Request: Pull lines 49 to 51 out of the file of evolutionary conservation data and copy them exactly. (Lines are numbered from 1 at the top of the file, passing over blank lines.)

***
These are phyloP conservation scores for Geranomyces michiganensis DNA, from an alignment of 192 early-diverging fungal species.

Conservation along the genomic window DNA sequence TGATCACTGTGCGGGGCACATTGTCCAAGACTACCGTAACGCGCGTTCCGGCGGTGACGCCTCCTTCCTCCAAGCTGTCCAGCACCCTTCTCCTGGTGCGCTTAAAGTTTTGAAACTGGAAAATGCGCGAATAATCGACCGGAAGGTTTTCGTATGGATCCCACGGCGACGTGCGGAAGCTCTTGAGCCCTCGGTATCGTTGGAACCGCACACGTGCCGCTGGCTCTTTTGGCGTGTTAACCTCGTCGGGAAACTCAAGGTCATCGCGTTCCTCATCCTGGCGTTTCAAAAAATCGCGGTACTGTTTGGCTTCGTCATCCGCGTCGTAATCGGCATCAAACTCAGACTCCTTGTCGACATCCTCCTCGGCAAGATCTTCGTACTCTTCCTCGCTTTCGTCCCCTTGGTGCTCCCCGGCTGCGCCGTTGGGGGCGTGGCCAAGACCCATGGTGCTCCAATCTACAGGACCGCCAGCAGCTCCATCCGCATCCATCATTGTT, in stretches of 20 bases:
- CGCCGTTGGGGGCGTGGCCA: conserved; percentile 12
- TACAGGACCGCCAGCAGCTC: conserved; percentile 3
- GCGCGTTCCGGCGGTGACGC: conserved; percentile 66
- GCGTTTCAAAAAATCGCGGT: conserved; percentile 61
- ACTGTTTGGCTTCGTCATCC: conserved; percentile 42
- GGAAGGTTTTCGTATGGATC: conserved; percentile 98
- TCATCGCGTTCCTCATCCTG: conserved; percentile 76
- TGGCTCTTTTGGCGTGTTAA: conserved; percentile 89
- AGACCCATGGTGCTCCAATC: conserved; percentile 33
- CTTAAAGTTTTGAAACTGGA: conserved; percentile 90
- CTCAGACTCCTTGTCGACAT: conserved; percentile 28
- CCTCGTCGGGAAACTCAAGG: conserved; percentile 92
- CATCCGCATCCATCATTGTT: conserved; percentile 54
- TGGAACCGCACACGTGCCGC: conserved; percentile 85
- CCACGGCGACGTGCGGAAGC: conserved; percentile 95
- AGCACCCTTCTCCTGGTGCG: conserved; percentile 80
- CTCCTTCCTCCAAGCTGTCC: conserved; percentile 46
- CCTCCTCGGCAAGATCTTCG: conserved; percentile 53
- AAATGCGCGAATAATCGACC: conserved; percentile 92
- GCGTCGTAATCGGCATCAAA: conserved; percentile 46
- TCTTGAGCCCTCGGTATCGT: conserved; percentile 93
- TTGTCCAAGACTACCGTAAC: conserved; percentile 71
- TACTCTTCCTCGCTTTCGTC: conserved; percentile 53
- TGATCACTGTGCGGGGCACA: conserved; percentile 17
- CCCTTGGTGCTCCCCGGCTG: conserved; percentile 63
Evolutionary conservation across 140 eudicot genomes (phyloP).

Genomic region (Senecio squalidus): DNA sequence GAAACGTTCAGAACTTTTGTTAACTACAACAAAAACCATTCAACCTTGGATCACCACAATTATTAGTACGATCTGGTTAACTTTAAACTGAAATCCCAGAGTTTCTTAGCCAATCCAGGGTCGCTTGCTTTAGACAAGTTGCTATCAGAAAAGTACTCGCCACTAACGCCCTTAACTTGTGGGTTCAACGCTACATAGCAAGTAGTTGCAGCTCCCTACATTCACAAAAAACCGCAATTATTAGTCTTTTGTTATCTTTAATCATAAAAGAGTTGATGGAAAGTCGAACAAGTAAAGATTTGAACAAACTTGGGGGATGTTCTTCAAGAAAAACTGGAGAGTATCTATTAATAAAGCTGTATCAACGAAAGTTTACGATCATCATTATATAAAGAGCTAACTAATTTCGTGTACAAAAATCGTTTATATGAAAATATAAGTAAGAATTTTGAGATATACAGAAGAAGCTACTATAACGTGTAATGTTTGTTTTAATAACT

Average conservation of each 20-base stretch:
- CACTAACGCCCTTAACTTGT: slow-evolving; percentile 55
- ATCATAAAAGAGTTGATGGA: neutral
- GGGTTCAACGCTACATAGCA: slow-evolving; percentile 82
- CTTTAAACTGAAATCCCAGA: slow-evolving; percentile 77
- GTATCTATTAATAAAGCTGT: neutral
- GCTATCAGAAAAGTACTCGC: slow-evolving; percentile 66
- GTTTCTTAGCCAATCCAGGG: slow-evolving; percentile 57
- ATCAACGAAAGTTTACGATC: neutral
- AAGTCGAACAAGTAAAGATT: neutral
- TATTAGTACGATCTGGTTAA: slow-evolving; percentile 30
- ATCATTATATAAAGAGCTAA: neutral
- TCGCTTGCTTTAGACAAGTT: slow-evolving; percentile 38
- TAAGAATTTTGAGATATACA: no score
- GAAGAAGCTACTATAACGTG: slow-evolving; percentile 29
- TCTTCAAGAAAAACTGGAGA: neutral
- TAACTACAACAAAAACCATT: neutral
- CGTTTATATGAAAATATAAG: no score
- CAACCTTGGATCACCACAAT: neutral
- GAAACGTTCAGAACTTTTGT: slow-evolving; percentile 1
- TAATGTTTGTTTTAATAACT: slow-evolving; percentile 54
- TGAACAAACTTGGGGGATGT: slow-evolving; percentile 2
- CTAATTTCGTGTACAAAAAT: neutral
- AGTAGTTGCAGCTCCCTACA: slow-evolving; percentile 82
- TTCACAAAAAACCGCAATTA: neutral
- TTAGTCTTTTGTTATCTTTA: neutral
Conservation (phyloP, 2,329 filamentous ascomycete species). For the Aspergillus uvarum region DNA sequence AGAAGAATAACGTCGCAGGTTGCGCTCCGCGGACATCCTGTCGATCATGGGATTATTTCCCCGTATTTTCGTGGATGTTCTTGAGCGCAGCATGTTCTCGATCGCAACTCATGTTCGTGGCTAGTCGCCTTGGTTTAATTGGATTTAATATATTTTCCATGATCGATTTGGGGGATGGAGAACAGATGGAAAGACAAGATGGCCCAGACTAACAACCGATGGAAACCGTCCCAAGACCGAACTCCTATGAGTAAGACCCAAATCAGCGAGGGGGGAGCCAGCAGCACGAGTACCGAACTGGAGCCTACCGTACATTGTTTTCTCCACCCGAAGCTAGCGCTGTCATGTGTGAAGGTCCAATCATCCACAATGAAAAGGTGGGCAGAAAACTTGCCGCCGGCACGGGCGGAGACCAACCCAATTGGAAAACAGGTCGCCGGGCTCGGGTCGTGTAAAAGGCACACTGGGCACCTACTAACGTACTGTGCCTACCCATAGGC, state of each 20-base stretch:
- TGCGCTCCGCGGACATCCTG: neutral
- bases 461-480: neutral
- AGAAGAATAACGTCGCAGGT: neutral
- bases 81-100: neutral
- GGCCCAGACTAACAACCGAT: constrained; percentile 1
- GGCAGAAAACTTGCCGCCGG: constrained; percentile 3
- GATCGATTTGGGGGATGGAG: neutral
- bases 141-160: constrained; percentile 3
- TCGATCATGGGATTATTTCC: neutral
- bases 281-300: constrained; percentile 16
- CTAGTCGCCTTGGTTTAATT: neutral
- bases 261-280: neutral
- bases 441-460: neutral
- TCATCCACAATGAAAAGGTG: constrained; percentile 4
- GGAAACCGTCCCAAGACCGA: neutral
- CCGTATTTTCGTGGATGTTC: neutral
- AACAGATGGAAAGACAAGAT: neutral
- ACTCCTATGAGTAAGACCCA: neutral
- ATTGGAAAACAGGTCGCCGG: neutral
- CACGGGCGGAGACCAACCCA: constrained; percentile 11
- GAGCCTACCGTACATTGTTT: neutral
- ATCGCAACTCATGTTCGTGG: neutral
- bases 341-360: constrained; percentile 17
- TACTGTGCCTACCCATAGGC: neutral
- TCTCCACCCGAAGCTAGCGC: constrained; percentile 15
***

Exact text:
- GAAACGTTCAGAACTTTTGT: slow-evolving; percentile 1
- TAATGTTTGTTTTAATAACT: slow-evolving; percentile 54
- TGAACAAACTTGGGGGATGT: slow-evolving; percentile 2